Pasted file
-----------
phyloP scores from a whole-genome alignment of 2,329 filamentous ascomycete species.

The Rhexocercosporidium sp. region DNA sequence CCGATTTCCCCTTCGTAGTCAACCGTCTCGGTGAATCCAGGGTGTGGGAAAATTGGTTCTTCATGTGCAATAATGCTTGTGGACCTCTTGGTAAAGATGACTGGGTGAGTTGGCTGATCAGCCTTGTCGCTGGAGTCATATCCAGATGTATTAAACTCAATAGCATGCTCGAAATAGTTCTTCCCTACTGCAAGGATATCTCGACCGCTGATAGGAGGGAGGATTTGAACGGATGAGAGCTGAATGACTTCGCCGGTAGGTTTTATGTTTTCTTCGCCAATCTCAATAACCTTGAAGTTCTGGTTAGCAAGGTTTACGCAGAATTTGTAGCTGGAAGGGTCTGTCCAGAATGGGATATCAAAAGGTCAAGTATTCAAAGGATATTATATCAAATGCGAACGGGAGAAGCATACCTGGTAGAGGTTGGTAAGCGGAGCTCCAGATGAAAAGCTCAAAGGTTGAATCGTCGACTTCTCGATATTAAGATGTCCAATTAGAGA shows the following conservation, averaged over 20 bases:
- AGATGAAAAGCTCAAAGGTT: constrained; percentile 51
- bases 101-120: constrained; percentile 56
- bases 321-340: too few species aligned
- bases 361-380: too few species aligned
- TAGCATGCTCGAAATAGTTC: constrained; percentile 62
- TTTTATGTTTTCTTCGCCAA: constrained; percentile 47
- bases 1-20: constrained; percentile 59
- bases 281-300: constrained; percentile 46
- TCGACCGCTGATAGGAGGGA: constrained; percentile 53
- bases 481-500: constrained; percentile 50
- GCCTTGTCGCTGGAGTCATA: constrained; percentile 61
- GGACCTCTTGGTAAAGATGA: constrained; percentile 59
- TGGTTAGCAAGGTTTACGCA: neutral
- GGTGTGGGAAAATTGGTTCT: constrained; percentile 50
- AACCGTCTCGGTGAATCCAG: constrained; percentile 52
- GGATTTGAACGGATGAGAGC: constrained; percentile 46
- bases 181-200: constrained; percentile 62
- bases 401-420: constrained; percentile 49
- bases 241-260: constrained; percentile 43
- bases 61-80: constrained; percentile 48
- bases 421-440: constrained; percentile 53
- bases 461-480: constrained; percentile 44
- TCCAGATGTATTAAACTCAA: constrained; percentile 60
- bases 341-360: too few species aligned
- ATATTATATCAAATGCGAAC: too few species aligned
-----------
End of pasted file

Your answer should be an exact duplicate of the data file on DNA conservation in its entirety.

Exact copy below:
phyloP scores from a whole-genome alignment of 2,329 filamentous ascomycete species.

The Rhexocercosporidium sp. region DNA sequence CCGATTTCCCCTTCGTAGTCAACCGTCTCGGTGAATCCAGGGTGTGGGAAAATTGGTTCTTCATGTGCAATAATGCTTGTGGACCTCTTGGTAAAGATGACTGGGTGAGTTGGCTGATCAGCCTTGTCGCTGGAGTCATATCCAGATGTATTAAACTCAATAGCATGCTCGAAATAGTTCTTCCCTACTGCAAGGATATCTCGACCGCTGATAGGAGGGAGGATTTGAACGGATGAGAGCTGAATGACTTCGCCGGTAGGTTTTATGTTTTCTTCGCCAATCTCAATAACCTTGAAGTTCTGGTTAGCAAGGTTTACGCAGAATTTGTAGCTGGAAGGGTCTGTCCAGAATGGGATATCAAAAGGTCAAGTATTCAAAGGATATTATATCAAATGCGAACGGGAGAAGCATACCTGGTAGAGGTTGGTAAGCGGAGCTCCAGATGAAAAGCTCAAAGGTTGAATCGTCGACTTCTCGATATTAAGATGTCCAATTAGAGA shows the following conservation, averaged over 20 bases:
- AGATGAAAAGCTCAAAGGTT: constrained; percentile 51
- bases 101-120: constrained; percentile 56
- bases 321-340: too few species aligned
- bases 361-380: too few species aligned
- TAGCATGCTCGAAATAGTTC: constrained; percentile 62
- TTTTATGTTTTCTTCGCCAA: constrained; percentile 47
- bases 1-20: constrained; percentile 59
- bases 281-300: constrained; percentile 46
- TCGACCGCTGATAGGAGGGA: constrained; percentile 53
- bases 481-500: constrained; percentile 50
- GCCTTGTCGCTGGAGTCATA: constrained; percentile 61
- GGACCTCTTGGTAAAGATGA: constrained; percentile 59
- TGGTTAGCAAGGTTTACGCA: neutral
- GGTGTGGGAAAATTGGTTCT: constrained; percentile 50
- AACCGTCTCGGTGAATCCAG: constrained; percentile 52
- GGATTTGAACGGATGAGAGC: constrained; percentile 46
- bases 181-200: constrained; percentile 62
- bases 401-420: constrained; percentile 49
- bases 241-260: constrained; percentile 43
- bases 61-80: constrained; percentile 48
- bases 421-440: constrained; percentile 53
- bases 461-480: constrained; percentile 44
- TCCAGATGTATTAAACTCAA: constrained; percentile 60
- bases 341-360: too few species aligned
- ATATTATATCAAATGCGAAC: too few species aligned